Unconventional Methods to Revitalize Mature Oil Fields

Posted January 12th, 2018

Much has been written about revitalizing mature oilfields. Everyone gets lucky now and then by finding a bypassed oil zone that has not been perforated and as a result sizeable oil production is obtained. The production from these zones, however, is often short-lived due to the limited pay.

The high-level and seasoned consultants of A&A Consulting Team have worked for many years extracting the last economic barrel from mature/marginal oilfields, and can quickly identify if the field has good potential or not. A&A consultants have also developed some unconventional techniques that may extend the life of the field considerably. These methods can be characterized as: (1) plug down and run pulsed neutron or carbon/oxygen logs to look for bypassed oil, (2) maximize fluid recovery through use of gas lift or submersible pumps so that economic production can be achieved by maximizing fluid production, and (3) inject water to raise reservoir pressure and alter the streamlines of production to recover bypassed oil. 

Many wells were plugged back in the 1950s and 1960s, when oil prices were low, yet the well was still producing at good oil rates based upon today's standards. Many operators were also blindfolded by their mode of production (flowing, rod pumping, or gas lifting), and could not consider producing the reservoir at higher withdrawal rates due to the high upfront capital investment required. An operator would also never consider injection of water into a moderately strong waterdrive reservoir to alter the streamlines to flow so that higher oil recovery could be established. At today's oil prices, some of these alternatives are attractive.

The first step to identify the potential of a mature/marginal oil field is to compile good well histories with perforations and production records for each zone. A 20 BOPD producer back in the 1950s or 1960s was unattractive when considering zones further up the hole, but these zones can now provide substantial cashflow. Many wells were plugged back during the early years due to higher anticipated oil and gas production rates from zones above. This resulted in many barrels of bypassed oil, which can now be recovered at these higher oil prices.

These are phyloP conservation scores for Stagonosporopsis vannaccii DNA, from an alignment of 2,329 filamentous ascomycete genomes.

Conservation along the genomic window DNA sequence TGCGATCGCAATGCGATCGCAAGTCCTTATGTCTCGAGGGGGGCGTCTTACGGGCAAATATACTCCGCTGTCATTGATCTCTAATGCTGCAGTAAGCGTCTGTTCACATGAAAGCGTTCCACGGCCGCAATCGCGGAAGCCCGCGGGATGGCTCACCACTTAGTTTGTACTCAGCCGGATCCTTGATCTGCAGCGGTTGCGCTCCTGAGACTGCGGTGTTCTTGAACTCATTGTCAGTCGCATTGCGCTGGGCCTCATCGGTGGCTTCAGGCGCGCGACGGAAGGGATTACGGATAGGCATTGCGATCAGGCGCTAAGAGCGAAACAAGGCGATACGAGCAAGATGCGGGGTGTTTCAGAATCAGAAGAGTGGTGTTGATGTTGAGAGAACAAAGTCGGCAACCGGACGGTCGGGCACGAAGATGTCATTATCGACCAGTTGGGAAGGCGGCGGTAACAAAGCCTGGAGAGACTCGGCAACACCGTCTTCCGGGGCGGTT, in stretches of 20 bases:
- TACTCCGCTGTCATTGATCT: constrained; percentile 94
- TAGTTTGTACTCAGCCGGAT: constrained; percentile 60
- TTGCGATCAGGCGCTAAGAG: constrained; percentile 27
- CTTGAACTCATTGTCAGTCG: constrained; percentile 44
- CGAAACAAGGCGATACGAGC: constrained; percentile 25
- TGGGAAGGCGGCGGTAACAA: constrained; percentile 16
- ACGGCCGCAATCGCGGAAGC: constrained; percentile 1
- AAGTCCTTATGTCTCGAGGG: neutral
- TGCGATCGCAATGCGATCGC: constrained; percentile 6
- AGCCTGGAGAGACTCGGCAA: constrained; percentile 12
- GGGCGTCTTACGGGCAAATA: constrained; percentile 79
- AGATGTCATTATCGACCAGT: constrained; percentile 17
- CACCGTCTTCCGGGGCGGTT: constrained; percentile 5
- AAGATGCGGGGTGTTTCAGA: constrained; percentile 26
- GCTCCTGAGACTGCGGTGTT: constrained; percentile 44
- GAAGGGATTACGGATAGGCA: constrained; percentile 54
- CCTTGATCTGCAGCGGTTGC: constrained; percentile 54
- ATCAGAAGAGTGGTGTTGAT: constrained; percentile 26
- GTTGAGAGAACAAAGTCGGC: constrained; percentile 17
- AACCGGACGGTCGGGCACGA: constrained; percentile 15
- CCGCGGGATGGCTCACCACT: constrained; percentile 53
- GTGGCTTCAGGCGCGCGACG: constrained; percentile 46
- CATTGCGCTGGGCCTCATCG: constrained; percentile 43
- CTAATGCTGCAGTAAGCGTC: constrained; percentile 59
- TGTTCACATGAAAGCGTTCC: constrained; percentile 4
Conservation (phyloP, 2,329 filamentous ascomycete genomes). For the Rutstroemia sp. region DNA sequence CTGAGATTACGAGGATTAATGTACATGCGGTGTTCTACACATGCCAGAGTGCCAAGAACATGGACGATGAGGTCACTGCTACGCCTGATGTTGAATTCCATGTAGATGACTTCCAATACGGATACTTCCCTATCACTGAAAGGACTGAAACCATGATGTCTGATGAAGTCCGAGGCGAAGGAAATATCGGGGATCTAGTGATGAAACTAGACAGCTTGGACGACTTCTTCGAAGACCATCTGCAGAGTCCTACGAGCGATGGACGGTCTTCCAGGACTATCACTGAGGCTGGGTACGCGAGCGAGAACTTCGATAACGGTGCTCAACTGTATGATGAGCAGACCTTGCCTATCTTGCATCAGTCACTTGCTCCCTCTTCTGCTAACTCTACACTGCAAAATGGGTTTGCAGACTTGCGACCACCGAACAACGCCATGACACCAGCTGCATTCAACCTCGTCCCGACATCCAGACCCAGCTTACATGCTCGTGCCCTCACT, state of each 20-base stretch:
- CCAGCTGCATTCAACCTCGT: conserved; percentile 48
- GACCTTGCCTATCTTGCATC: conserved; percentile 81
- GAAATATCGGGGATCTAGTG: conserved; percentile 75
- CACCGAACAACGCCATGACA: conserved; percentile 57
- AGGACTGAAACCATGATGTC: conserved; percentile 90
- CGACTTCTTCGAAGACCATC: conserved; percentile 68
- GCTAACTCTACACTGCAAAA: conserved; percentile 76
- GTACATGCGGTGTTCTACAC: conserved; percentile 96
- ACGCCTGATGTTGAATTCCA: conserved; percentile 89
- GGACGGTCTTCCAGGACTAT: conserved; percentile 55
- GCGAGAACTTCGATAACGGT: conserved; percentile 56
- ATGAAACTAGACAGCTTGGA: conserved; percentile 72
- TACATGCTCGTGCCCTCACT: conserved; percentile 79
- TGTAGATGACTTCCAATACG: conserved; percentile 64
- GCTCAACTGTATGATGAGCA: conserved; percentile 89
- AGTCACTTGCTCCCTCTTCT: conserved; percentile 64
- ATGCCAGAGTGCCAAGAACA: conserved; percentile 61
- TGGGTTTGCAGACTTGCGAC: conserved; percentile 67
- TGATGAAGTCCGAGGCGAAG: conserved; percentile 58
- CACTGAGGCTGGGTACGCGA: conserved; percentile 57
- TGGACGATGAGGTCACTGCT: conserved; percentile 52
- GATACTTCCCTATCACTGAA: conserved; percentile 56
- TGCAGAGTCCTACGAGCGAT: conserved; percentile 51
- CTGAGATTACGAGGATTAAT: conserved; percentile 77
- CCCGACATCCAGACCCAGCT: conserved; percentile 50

The economic conditions of the 1950s and 1960s also often prevented the installation of large gas lift systems or submersible pumps in small fields. This limited the fluid withdrawal rates and reduced the oil percentage, which could be considered economic. By running sand control (if required), and producing the wells at higher rates today, increased oil reserves can be achieved.

While not an obvious method to increase oil recovery from mature oilfields with strong waterdrive, the injection of water into selected wells can alter the flow regimes (streamlines) in the reservoir. A&A consultants have seen this first hand where a strong waterdrive reservoir was subjected to water injection prior to CO2 injection and higher oil recovery was achieved. The water injection not only raised reservoir pressure, which increased well productivity, but also pushed bypassed oil (due to well spacing) to the producers. The high productivity index of the wells allowed for increased production as reservoir pressure increased, and the water injection pushed oil away from the faults and unswept areas of the reservoir to increase oil production.

The high-level and seasoned consultants of A&A Consulting Team have extensive experience in revitalizing mature/marginal oil fields, and will be delighted to assist you in maximizing oil production rates and reserves from your company’s mature/marginal oil fields. 

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Reservoir Surveillance of CO2 Floods

Posted January 8th, 2018

Surveillance of CO2 floods is critical in establishing maximum oil recovery.  Injection and production profiles are used to determine the inflow and outflow of fluids into the various layers of the reservoir.  Radioactive tracer logs are often used for this purpose.  A slug of radioactive tracer (typically Iodine 131) is added to the injection fluid and as the slug moves down the well, several gamma ray logs are recorded at specific time intervals.  The reduction in tracer material as it moves down the wellbore indicates how much of the injected fluid goes into each zone.  The position of the tracer slug is seen as a large gamma ray spike whose size is proportional to the flow rate.  A reduction in the size of the peak indicates a loss of fluid into the formation.  Fluid velocity can also be calculated from the time interval and the distance the peak has moved using time-slug analysis.  The radioactive tracers can be used to detect channels and leaks within the casing and cement jobs.  Correction of these wellbore integrity issues is critical in maximizing vertical sweep.